Social Cohesion: Concept and Measurement
Political polarization, nationalist trends and not least the effects of the Covid19 pandemic have recently been threatening the cohesiveness of societies around the world. Viceversa, a lack of social cohesion can cause instability. Although these relationships are plausible, we still lack sound empirical evidence to prove them. There are several reasons for this caveat. First, concepts of social cohesion are contested, and thus, their operationalization lacks a coherent standardization in social sciences. In addition, many concepts include in their measurement elements that social cohesion is expected to influence causally, making the measurement useless for causal analysis. This is particularly relevant for social (in)equality. Second, data generation to build indicators for measuring social cohesion is complex and challenging. Survey and perception data is often not available across countries while expert data rarely address all of the key dimensions of social cohesion. Third, regionally, earlier studies were limited to Europe and Latin America, while the research interest in other world regions has been increasing recently. Forth, understanding social cohesion requires a multi-disciplinary perspective because it comprises political as well as social and psychological elements. All these factors hamper the comparison between different countries and world regions.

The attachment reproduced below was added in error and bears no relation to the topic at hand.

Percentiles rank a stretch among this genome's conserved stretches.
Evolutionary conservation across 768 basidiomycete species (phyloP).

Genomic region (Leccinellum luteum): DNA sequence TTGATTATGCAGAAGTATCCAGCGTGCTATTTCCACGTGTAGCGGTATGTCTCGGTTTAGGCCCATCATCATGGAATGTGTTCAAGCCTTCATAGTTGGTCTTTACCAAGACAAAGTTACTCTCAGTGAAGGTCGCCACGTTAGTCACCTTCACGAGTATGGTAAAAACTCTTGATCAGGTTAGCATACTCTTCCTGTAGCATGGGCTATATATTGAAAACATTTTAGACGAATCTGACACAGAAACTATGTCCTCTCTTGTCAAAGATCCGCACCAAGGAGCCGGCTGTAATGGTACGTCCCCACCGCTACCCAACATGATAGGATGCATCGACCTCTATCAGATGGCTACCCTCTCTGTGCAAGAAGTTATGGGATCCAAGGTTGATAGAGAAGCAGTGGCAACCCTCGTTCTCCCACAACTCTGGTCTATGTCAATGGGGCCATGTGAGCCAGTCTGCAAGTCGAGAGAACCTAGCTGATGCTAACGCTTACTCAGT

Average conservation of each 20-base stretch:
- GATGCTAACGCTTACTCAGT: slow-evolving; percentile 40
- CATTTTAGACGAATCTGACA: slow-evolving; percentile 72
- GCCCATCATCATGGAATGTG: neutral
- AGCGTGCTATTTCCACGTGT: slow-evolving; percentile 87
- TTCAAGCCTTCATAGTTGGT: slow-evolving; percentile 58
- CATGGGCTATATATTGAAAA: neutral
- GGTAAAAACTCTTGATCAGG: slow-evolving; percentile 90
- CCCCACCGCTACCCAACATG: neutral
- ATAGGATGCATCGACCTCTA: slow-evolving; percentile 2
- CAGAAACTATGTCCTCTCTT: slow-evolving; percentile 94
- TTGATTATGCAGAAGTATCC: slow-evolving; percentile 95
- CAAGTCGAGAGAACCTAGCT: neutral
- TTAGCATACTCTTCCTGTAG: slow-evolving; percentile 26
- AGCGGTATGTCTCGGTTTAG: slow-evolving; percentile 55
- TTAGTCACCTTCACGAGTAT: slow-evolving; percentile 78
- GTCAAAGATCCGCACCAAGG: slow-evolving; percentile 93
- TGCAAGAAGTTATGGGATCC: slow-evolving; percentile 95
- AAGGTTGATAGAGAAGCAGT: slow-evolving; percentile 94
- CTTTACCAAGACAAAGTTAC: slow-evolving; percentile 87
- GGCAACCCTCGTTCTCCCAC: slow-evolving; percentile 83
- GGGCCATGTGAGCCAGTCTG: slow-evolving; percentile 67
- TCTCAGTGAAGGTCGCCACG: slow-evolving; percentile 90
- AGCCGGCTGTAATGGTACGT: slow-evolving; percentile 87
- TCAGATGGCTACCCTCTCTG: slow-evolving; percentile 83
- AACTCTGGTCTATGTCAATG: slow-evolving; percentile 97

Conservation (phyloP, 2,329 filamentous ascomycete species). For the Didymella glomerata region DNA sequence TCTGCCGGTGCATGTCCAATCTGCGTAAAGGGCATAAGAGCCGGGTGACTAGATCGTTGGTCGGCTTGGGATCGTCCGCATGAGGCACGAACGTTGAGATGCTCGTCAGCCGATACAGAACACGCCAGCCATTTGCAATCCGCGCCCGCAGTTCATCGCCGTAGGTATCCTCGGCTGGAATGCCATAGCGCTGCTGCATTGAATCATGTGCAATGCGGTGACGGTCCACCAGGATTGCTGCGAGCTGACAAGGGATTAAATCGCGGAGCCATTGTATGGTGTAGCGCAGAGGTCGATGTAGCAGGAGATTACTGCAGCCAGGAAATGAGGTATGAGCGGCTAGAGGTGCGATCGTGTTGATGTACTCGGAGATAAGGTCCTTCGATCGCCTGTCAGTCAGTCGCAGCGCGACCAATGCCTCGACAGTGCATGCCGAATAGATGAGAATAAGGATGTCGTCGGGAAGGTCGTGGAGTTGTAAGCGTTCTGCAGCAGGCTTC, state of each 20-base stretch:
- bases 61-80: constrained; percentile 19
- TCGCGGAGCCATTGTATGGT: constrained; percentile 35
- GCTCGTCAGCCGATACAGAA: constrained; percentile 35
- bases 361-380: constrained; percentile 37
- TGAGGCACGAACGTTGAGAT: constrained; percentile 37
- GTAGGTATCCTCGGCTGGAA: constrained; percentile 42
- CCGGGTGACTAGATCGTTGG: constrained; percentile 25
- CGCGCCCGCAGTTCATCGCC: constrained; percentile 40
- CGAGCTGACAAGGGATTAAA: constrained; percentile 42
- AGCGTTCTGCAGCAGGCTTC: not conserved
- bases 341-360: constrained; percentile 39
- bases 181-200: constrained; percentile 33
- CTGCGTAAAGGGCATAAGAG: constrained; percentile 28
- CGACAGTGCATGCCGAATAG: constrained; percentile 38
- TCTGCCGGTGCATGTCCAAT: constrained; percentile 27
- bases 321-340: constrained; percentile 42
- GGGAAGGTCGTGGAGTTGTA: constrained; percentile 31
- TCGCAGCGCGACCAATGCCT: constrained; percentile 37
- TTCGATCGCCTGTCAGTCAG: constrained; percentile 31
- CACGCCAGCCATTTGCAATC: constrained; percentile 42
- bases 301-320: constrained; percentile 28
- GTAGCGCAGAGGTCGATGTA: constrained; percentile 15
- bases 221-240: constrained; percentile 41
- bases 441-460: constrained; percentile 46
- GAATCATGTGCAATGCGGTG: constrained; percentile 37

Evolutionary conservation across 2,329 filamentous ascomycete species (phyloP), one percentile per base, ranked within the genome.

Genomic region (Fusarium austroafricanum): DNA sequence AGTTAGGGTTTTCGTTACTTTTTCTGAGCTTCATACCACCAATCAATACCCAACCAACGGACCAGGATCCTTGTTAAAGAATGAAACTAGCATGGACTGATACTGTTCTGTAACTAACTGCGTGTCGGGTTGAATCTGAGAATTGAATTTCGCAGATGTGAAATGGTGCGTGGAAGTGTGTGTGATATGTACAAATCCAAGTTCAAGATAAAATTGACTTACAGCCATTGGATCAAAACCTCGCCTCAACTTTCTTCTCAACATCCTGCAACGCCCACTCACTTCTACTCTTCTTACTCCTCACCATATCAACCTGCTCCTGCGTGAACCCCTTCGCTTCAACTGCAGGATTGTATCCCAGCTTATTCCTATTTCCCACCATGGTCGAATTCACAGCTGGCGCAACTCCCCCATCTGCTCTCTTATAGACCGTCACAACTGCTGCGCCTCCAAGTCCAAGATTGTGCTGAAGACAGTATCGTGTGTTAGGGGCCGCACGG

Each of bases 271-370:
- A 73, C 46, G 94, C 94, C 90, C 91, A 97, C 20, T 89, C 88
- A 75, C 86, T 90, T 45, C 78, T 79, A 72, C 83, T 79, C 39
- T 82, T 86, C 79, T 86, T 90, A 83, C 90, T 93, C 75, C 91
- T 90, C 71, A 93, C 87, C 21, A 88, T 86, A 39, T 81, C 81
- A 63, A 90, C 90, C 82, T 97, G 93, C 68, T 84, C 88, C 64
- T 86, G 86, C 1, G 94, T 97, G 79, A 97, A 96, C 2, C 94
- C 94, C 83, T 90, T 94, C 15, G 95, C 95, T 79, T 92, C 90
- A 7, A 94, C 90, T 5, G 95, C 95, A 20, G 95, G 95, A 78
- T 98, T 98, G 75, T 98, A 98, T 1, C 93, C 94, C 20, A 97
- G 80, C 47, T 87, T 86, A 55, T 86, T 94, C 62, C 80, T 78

This panel aims at introducing and discussing concepts and measurements of social cohesion. The German Development Institute’s research project “Social Cohesion in Africa” developed a concept, measurement and profiles of social cohesion in Africa. Renowned scholars who have studied social cohesion will discuss DIE’s concept while bringing in their own views of how to best observe social cohesion in empirical research and practice.
• Georgi Dragolov, Bertelsmann Social Cohesion Radar, Jacobs University Bremen)
• Carolyn Logan, Afrobarometer, Michigan State University
• Richard Wike, Pew Research Center, Washington D.C.
• Jan Hofmeyr, Institute for Justice and Reconciliation, Cape Town
• Erin McCandless, Witwatersrand University, Johannesburg
• Christian Welzel, World Value Survey, Leuphana University Lüneburg (tbc)
• Julia Leininger (DIE)
Daniel Nowack / Gisela Kuhlmann
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